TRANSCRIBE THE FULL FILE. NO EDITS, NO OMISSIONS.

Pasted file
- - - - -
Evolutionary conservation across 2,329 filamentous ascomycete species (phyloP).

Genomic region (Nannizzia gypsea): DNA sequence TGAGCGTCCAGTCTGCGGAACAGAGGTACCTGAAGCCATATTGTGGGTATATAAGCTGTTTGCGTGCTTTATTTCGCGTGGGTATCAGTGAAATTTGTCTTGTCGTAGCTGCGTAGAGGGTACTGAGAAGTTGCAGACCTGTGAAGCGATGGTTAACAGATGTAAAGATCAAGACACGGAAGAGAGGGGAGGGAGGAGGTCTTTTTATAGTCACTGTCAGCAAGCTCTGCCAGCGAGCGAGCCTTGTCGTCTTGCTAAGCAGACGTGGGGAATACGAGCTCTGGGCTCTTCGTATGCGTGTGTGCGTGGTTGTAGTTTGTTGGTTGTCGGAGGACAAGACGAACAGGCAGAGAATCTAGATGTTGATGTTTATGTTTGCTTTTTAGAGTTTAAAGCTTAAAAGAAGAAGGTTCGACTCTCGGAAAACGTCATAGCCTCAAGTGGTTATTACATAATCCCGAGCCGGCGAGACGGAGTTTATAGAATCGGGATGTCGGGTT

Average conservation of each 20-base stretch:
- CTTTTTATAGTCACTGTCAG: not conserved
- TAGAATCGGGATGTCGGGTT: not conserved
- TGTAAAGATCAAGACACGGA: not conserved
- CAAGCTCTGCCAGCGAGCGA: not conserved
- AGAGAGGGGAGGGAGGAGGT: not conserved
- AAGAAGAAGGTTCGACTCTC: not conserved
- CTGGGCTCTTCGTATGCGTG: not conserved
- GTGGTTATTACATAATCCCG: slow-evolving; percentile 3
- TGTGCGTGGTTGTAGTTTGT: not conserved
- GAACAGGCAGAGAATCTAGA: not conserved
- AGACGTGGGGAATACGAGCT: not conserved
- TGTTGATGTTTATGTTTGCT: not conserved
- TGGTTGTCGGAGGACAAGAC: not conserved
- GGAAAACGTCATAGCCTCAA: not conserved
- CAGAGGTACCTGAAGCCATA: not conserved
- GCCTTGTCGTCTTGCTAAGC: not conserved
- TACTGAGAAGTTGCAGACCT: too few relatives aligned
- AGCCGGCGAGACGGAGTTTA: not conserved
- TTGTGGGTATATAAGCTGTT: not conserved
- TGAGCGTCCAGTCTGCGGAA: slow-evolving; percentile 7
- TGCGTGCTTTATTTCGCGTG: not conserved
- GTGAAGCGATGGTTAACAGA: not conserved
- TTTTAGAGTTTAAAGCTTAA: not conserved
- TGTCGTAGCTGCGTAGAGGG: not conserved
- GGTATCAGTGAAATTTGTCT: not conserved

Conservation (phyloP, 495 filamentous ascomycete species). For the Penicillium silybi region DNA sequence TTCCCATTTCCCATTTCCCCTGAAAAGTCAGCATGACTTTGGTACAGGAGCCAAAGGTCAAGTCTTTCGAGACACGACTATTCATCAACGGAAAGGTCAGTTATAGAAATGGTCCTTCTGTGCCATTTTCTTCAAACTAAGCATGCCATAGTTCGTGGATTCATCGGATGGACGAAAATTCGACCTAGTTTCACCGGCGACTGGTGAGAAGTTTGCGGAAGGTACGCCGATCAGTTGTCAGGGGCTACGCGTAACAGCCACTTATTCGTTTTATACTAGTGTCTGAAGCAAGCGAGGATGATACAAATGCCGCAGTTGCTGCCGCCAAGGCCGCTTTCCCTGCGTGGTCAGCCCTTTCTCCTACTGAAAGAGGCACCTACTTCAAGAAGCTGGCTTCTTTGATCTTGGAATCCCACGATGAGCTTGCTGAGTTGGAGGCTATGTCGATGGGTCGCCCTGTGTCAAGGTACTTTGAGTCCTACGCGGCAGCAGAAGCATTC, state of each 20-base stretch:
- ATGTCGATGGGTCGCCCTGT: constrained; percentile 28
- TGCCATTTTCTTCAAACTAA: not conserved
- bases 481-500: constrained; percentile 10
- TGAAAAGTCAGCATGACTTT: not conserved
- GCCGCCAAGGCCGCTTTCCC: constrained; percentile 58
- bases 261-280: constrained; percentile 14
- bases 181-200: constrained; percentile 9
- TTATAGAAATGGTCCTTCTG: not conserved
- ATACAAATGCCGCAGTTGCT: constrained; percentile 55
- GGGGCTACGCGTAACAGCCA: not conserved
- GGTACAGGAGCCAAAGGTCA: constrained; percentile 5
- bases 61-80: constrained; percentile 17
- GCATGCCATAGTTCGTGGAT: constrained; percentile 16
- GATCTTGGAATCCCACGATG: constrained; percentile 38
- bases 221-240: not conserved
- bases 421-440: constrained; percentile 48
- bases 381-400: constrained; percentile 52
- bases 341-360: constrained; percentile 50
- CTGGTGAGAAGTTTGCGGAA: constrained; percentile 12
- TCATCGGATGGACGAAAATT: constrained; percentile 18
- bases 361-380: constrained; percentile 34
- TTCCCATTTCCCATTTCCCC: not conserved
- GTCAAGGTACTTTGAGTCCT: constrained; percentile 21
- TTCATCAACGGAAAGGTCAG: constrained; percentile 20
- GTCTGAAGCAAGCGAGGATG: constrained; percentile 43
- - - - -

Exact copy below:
Evolutionary conservation across 2,329 filamentous ascomycete species (phyloP).

Genomic region (Nannizzia gypsea): DNA sequence TGAGCGTCCAGTCTGCGGAACAGAGGTACCTGAAGCCATATTGTGGGTATATAAGCTGTTTGCGTGCTTTATTTCGCGTGGGTATCAGTGAAATTTGTCTTGTCGTAGCTGCGTAGAGGGTACTGAGAAGTTGCAGACCTGTGAAGCGATGGTTAACAGATGTAAAGATCAAGACACGGAAGAGAGGGGAGGGAGGAGGTCTTTTTATAGTCACTGTCAGCAAGCTCTGCCAGCGAGCGAGCCTTGTCGTCTTGCTAAGCAGACGTGGGGAATACGAGCTCTGGGCTCTTCGTATGCGTGTGTGCGTGGTTGTAGTTTGTTGGTTGTCGGAGGACAAGACGAACAGGCAGAGAATCTAGATGTTGATGTTTATGTTTGCTTTTTAGAGTTTAAAGCTTAAAAGAAGAAGGTTCGACTCTCGGAAAACGTCATAGCCTCAAGTGGTTATTACATAATCCCGAGCCGGCGAGACGGAGTTTATAGAATCGGGATGTCGGGTT

Average conservation of each 20-base stretch:
- CTTTTTATAGTCACTGTCAG: not conserved
- TAGAATCGGGATGTCGGGTT: not conserved
- TGTAAAGATCAAGACACGGA: not conserved
- CAAGCTCTGCCAGCGAGCGA: not conserved
- AGAGAGGGGAGGGAGGAGGT: not conserved
- AAGAAGAAGGTTCGACTCTC: not conserved
- CTGGGCTCTTCGTATGCGTG: not conserved
- GTGGTTATTACATAATCCCG: slow-evolving; percentile 3
- TGTGCGTGGTTGTAGTTTGT: not conserved
- GAACAGGCAGAGAATCTAGA: not conserved
- AGACGTGGGGAATACGAGCT: not conserved
- TGTTGATGTTTATGTTTGCT: not conserved
- TGGTTGTCGGAGGACAAGAC: not conserved
- GGAAAACGTCATAGCCTCAA: not conserved
- CAGAGGTACCTGAAGCCATA: not conserved
- GCCTTGTCGTCTTGCTAAGC: not conserved
- TACTGAGAAGTTGCAGACCT: too few relatives aligned
- AGCCGGCGAGACGGAGTTTA: not conserved
- TTGTGGGTATATAAGCTGTT: not conserved
- TGAGCGTCCAGTCTGCGGAA: slow-evolving; percentile 7
- TGCGTGCTTTATTTCGCGTG: not conserved
- GTGAAGCGATGGTTAACAGA: not conserved
- TTTTAGAGTTTAAAGCTTAA: not conserved
- TGTCGTAGCTGCGTAGAGGG: not conserved
- GGTATCAGTGAAATTTGTCT: not conserved

Conservation (phyloP, 495 filamentous ascomycete species). For the Penicillium silybi region DNA sequence TTCCCATTTCCCATTTCCCCTGAAAAGTCAGCATGACTTTGGTACAGGAGCCAAAGGTCAAGTCTTTCGAGACACGACTATTCATCAACGGAAAGGTCAGTTATAGAAATGGTCCTTCTGTGCCATTTTCTTCAAACTAAGCATGCCATAGTTCGTGGATTCATCGGATGGACGAAAATTCGACCTAGTTTCACCGGCGACTGGTGAGAAGTTTGCGGAAGGTACGCCGATCAGTTGTCAGGGGCTACGCGTAACAGCCACTTATTCGTTTTATACTAGTGTCTGAAGCAAGCGAGGATGATACAAATGCCGCAGTTGCTGCCGCCAAGGCCGCTTTCCCTGCGTGGTCAGCCCTTTCTCCTACTGAAAGAGGCACCTACTTCAAGAAGCTGGCTTCTTTGATCTTGGAATCCCACGATGAGCTTGCTGAGTTGGAGGCTATGTCGATGGGTCGCCCTGTGTCAAGGTACTTTGAGTCCTACGCGGCAGCAGAAGCATTC, state of each 20-base stretch:
- ATGTCGATGGGTCGCCCTGT: constrained; percentile 28
- TGCCATTTTCTTCAAACTAA: not conserved
- bases 481-500: constrained; percentile 10
- TGAAAAGTCAGCATGACTTT: not conserved
- GCCGCCAAGGCCGCTTTCCC: constrained; percentile 58
- bases 261-280: constrained; percentile 14
- bases 181-200: constrained; percentile 9
- TTATAGAAATGGTCCTTCTG: not conserved
- ATACAAATGCCGCAGTTGCT: constrained; percentile 55
- GGGGCTACGCGTAACAGCCA: not conserved
- GGTACAGGAGCCAAAGGTCA: constrained; percentile 5
- bases 61-80: constrained; percentile 17
- GCATGCCATAGTTCGTGGAT: constrained; percentile 16
- GATCTTGGAATCCCACGATG: constrained; percentile 38
- bases 221-240: not conserved
- bases 421-440: constrained; percentile 48
- bases 381-400: constrained; percentile 52
- bases 341-360: constrained; percentile 50
- CTGGTGAGAAGTTTGCGGAA: constrained; percentile 12
- TCATCGGATGGACGAAAATT: constrained; percentile 18
- bases 361-380: constrained; percentile 34
- TTCCCATTTCCCATTTCCCC: not conserved
- GTCAAGGTACTTTGAGTCCT: constrained; percentile 21
- TTCATCAACGGAAAGGTCAG: constrained; percentile 20
- GTCTGAAGCAAGCGAGGATG: constrained; percentile 43